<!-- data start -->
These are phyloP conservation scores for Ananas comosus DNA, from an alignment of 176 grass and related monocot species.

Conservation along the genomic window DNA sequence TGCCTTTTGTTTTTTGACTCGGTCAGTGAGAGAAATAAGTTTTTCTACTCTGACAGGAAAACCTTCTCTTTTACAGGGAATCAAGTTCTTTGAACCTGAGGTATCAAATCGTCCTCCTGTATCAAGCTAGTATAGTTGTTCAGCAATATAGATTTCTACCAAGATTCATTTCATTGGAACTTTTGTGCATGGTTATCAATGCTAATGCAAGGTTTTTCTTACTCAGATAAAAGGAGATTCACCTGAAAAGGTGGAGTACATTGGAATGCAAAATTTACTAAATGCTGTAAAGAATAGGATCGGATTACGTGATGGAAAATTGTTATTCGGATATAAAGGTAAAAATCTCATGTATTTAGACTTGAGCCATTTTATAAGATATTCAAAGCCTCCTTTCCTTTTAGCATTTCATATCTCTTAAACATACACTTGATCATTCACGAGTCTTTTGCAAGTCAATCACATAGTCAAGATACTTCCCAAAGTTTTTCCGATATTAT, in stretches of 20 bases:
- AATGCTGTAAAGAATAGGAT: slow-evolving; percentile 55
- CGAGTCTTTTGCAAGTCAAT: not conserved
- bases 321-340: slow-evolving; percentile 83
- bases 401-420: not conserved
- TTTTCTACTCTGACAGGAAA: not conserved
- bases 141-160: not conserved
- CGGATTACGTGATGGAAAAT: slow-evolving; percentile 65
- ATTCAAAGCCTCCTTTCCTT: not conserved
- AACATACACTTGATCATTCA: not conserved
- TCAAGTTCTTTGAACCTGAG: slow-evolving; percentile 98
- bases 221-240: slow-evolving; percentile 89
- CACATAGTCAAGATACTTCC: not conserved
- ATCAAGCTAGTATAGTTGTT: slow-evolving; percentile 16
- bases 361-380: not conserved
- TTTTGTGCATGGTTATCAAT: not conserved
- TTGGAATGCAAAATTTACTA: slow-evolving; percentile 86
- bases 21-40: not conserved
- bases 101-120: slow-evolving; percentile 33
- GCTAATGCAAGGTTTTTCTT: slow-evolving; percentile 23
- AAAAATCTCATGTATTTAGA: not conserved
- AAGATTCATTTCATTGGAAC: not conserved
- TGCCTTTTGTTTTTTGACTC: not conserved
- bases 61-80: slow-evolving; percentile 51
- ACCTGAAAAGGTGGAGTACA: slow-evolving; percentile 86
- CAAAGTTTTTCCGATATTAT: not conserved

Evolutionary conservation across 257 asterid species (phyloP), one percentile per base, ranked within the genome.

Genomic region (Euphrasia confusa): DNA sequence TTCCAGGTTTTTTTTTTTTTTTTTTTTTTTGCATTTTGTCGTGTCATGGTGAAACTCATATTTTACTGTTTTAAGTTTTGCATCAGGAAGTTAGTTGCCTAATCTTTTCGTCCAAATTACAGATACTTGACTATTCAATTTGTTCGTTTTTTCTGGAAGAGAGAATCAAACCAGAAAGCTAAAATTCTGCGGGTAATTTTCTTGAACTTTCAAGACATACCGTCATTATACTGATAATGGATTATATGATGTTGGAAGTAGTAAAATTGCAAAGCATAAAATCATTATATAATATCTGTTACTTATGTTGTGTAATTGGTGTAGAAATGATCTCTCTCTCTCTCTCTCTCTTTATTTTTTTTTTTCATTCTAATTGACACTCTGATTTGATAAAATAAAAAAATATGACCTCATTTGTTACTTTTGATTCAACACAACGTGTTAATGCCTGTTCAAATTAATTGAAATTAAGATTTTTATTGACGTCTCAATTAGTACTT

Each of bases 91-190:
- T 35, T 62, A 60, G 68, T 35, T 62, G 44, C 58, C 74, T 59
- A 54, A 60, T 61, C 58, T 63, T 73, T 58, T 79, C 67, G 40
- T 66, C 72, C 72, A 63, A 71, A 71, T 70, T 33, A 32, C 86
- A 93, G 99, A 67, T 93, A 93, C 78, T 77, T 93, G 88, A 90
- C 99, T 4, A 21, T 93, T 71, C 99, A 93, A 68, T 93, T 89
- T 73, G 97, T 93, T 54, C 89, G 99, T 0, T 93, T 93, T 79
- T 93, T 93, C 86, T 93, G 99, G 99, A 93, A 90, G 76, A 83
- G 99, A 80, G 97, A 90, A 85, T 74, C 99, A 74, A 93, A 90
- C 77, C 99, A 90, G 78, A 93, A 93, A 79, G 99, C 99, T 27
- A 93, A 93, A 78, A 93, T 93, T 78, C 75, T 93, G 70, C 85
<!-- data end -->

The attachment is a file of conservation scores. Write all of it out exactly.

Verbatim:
These are phyloP conservation scores for Ananas comosus DNA, from an alignment of 176 grass and related monocot species.

Conservation along the genomic window DNA sequence TGCCTTTTGTTTTTTGACTCGGTCAGTGAGAGAAATAAGTTTTTCTACTCTGACAGGAAAACCTTCTCTTTTACAGGGAATCAAGTTCTTTGAACCTGAGGTATCAAATCGTCCTCCTGTATCAAGCTAGTATAGTTGTTCAGCAATATAGATTTCTACCAAGATTCATTTCATTGGAACTTTTGTGCATGGTTATCAATGCTAATGCAAGGTTTTTCTTACTCAGATAAAAGGAGATTCACCTGAAAAGGTGGAGTACATTGGAATGCAAAATTTACTAAATGCTGTAAAGAATAGGATCGGATTACGTGATGGAAAATTGTTATTCGGATATAAAGGTAAAAATCTCATGTATTTAGACTTGAGCCATTTTATAAGATATTCAAAGCCTCCTTTCCTTTTAGCATTTCATATCTCTTAAACATACACTTGATCATTCACGAGTCTTTTGCAAGTCAATCACATAGTCAAGATACTTCCCAAAGTTTTTCCGATATTAT, in stretches of 20 bases:
- AATGCTGTAAAGAATAGGAT: slow-evolving; percentile 55
- CGAGTCTTTTGCAAGTCAAT: not conserved
- bases 321-340: slow-evolving; percentile 83
- bases 401-420: not conserved
- TTTTCTACTCTGACAGGAAA: not conserved
- bases 141-160: not conserved
- CGGATTACGTGATGGAAAAT: slow-evolving; percentile 65
- ATTCAAAGCCTCCTTTCCTT: not conserved
- AACATACACTTGATCATTCA: not conserved
- TCAAGTTCTTTGAACCTGAG: slow-evolving; percentile 98
- bases 221-240: slow-evolving; percentile 89
- CACATAGTCAAGATACTTCC: not conserved
- ATCAAGCTAGTATAGTTGTT: slow-evolving; percentile 16
- bases 361-380: not conserved
- TTTTGTGCATGGTTATCAAT: not conserved
- TTGGAATGCAAAATTTACTA: slow-evolving; percentile 86
- bases 21-40: not conserved
- bases 101-120: slow-evolving; percentile 33
- GCTAATGCAAGGTTTTTCTT: slow-evolving; percentile 23
- AAAAATCTCATGTATTTAGA: not conserved
- AAGATTCATTTCATTGGAAC: not conserved
- TGCCTTTTGTTTTTTGACTC: not conserved
- bases 61-80: slow-evolving; percentile 51
- ACCTGAAAAGGTGGAGTACA: slow-evolving; percentile 86
- CAAAGTTTTTCCGATATTAT: not conserved

Evolutionary conservation across 257 asterid species (phyloP), one percentile per base, ranked within the genome.

Genomic region (Euphrasia confusa): DNA sequence TTCCAGGTTTTTTTTTTTTTTTTTTTTTTTGCATTTTGTCGTGTCATGGTGAAACTCATATTTTACTGTTTTAAGTTTTGCATCAGGAAGTTAGTTGCCTAATCTTTTCGTCCAAATTACAGATACTTGACTATTCAATTTGTTCGTTTTTTCTGGAAGAGAGAATCAAACCAGAAAGCTAAAATTCTGCGGGTAATTTTCTTGAACTTTCAAGACATACCGTCATTATACTGATAATGGATTATATGATGTTGGAAGTAGTAAAATTGCAAAGCATAAAATCATTATATAATATCTGTTACTTATGTTGTGTAATTGGTGTAGAAATGATCTCTCTCTCTCTCTCTCTCTTTATTTTTTTTTTTCATTCTAATTGACACTCTGATTTGATAAAATAAAAAAATATGACCTCATTTGTTACTTTTGATTCAACACAACGTGTTAATGCCTGTTCAAATTAATTGAAATTAAGATTTTTATTGACGTCTCAATTAGTACTT

Each of bases 91-190:
- T 35, T 62, A 60, G 68, T 35, T 62, G 44, C 58, C 74, T 59
- A 54, A 60, T 61, C 58, T 63, T 73, T 58, T 79, C 67, G 40
- T 66, C 72, C 72, A 63, A 71, A 71, T 70, T 33, A 32, C 86
- A 93, G 99, A 67, T 93, A 93, C 78, T 77, T 93, G 88, A 90
- C 99, T 4, A 21, T 93, T 71, C 99, A 93, A 68, T 93, T 89
- T 73, G 97, T 93, T 54, C 89, G 99, T 0, T 93, T 93, T 79
- T 93, T 93, C 86, T 93, G 99, G 99, A 93, A 90, G 76, A 83
- G 99, A 80, G 97, A 90, A 85, T 74, C 99, A 74, A 93, A 90
- C 77, C 99, A 90, G 78, A 93, A 93, A 79, G 99, C 99, T 27
- A 93, A 93, A 78, A 93, T 93, T 78, C 75, T 93, G 70, C 85